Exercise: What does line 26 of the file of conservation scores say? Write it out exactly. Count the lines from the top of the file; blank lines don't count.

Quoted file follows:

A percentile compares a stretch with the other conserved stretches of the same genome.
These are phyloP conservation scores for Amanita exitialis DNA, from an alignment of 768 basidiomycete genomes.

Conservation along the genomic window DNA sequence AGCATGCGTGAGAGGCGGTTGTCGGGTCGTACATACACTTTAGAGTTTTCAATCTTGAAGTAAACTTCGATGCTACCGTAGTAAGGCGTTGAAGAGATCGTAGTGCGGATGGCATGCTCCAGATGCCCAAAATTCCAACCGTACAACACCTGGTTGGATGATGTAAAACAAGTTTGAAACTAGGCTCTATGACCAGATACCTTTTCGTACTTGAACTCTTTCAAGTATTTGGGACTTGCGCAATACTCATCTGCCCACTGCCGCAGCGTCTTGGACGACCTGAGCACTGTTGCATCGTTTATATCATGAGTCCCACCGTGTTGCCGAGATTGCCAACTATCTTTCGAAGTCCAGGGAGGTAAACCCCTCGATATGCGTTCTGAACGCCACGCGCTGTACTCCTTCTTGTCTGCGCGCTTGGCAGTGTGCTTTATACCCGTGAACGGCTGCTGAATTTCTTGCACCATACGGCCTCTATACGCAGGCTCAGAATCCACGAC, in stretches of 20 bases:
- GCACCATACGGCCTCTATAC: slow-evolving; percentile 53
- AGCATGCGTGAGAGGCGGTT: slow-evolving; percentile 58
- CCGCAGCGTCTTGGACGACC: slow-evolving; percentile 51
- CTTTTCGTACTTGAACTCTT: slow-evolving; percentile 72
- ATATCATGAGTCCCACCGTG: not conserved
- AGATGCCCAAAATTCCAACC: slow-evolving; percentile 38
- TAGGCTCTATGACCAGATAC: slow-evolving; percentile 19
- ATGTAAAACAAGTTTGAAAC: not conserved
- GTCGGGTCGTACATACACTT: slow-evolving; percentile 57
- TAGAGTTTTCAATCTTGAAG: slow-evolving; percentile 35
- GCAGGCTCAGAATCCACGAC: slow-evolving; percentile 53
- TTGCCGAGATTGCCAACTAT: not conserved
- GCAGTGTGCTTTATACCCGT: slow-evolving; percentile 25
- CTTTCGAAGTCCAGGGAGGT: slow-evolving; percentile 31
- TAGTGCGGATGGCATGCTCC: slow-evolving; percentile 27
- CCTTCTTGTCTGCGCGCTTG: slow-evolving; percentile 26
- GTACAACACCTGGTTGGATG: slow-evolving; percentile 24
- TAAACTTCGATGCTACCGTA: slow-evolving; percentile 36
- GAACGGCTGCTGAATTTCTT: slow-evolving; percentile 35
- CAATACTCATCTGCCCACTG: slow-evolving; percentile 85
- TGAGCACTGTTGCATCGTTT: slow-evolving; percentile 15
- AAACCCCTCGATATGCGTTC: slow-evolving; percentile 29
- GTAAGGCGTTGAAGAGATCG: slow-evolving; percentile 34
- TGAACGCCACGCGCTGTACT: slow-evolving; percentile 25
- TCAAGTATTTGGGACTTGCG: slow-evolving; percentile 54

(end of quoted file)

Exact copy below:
- GTAAGGCGTTGAAGAGATCG: slow-evolving; percentile 34